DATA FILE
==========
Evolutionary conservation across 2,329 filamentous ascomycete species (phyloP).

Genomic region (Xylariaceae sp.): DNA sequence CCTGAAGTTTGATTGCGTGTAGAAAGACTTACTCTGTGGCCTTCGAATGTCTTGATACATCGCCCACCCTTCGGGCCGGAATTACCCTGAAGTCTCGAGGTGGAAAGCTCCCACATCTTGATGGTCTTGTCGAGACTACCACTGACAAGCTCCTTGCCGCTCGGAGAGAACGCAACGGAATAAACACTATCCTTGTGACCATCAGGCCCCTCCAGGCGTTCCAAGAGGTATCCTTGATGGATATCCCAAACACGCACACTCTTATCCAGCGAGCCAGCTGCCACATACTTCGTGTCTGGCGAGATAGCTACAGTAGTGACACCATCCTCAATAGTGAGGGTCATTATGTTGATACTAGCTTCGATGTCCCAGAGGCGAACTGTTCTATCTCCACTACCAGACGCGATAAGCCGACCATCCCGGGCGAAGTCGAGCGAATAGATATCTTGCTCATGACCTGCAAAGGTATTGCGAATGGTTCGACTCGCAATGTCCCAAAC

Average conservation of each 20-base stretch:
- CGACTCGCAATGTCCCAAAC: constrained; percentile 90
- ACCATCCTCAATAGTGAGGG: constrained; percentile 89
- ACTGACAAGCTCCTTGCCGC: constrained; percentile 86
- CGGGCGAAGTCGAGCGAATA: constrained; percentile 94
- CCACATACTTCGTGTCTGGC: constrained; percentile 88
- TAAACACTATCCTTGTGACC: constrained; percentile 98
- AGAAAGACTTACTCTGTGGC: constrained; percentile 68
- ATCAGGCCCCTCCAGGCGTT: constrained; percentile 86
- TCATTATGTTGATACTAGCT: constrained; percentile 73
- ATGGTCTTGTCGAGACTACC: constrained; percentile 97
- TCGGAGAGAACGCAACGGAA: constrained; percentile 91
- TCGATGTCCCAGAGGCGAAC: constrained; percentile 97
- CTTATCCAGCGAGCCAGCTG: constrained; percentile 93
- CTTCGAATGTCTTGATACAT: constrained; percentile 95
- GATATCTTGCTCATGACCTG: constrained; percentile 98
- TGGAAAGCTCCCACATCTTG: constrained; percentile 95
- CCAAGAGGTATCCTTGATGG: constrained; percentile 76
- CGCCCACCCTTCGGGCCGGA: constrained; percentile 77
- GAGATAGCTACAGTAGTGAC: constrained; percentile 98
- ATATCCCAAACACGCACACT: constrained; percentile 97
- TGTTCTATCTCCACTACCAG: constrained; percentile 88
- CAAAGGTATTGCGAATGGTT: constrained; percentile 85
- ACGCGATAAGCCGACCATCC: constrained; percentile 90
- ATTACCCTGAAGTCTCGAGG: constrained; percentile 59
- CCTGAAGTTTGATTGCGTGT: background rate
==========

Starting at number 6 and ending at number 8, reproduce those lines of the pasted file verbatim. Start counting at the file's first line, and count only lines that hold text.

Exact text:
- ACTGACAAGCTCCTTGCCGC: constrained; percentile 86
- CGGGCGAAGTCGAGCGAATA: constrained; percentile 94
- CCACATACTTCGTGTCTGGC: constrained; percentile 88